Robert Andrew

John, another excellent article. Coincidentally I am in Seattle right now, the home of Starpath. I’m embarrassed to say I have never heard of them before your article (why I’ll keep subscribing to AAC). Since the cost of their online weather course appears to be equal to about 10 years of AAC I’ll take your reference to it as a very strong endorsement of its value? Bob Andrew

Jordan Bettis

Andrew: if you can’t afford the starpath course you can read the text book:


Lee Chesneau is getting an old man. And he is not really in good shape anymore. His wife as a nurse is traveling with him to take care of him. This is sad. It is getting difficult to find seminar with him. I personally urge readers to jump on the next incoming seminars while those are still existing.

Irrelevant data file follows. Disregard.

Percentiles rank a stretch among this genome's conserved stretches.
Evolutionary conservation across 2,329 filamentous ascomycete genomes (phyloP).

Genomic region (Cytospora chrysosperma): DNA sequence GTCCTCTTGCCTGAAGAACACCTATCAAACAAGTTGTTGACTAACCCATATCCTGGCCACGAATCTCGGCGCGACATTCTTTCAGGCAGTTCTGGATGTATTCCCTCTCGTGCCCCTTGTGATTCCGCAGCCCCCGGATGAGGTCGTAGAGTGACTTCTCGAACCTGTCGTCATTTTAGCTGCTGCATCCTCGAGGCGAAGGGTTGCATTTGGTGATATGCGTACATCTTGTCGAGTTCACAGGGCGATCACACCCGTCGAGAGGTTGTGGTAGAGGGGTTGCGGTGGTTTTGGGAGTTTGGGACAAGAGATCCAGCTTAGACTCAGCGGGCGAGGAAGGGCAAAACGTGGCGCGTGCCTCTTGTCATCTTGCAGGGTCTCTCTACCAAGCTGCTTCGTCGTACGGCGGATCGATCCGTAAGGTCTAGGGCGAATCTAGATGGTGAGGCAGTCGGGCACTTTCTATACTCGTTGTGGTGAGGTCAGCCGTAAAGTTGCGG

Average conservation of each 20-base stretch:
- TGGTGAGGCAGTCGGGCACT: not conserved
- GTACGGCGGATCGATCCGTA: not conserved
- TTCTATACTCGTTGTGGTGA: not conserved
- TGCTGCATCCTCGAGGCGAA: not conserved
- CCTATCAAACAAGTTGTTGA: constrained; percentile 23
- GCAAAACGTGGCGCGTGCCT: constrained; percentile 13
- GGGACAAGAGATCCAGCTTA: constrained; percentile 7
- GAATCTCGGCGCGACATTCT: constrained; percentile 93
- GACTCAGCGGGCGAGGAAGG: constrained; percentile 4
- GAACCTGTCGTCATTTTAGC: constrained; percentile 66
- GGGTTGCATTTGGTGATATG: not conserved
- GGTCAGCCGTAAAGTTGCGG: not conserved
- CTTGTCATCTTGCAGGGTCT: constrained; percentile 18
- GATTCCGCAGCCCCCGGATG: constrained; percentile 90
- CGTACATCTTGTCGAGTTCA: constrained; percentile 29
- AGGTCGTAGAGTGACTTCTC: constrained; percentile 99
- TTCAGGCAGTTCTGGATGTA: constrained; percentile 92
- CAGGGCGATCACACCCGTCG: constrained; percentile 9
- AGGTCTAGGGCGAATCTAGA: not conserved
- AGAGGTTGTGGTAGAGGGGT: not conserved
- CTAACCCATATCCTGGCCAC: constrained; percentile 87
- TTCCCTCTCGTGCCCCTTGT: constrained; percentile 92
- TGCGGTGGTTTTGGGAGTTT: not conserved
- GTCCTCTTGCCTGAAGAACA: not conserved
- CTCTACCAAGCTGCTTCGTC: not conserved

That was an eye opening for me: his approach on the 500mb storm trac map is so modern. Classic weather training classes based on surface analysis are way behind. I really do not understand why more than 20 years after his first publication most marine weather course do not even considering talking about this. And not many books mention his analysis either.

This is where I can realize that AAC include lots of great and valuable content.

Unfortunately, Lee’s web site has not been maintained over at least the last 2 years, and it is very hard to get in touch with him.


Mariner’s Weather Handbook from Steve and Linda Dashew also includes a large section dedicated to the 500mb charts. Lee Chesneau and Joe Sienkiewicz contributed largely to that section of the book. It is easier to read than Lee’s book and does not include the section about route planning for commercial vessel.
A free PDF version of the book is available for download at

Stefa Katamay

The approach and language used in David Burch’s book Modern Marine Weather will appeal to ACC readers. David Burch is the brain’s behind Starpath. He covers 500mb content thoroughly and in an easy to read and understand manner.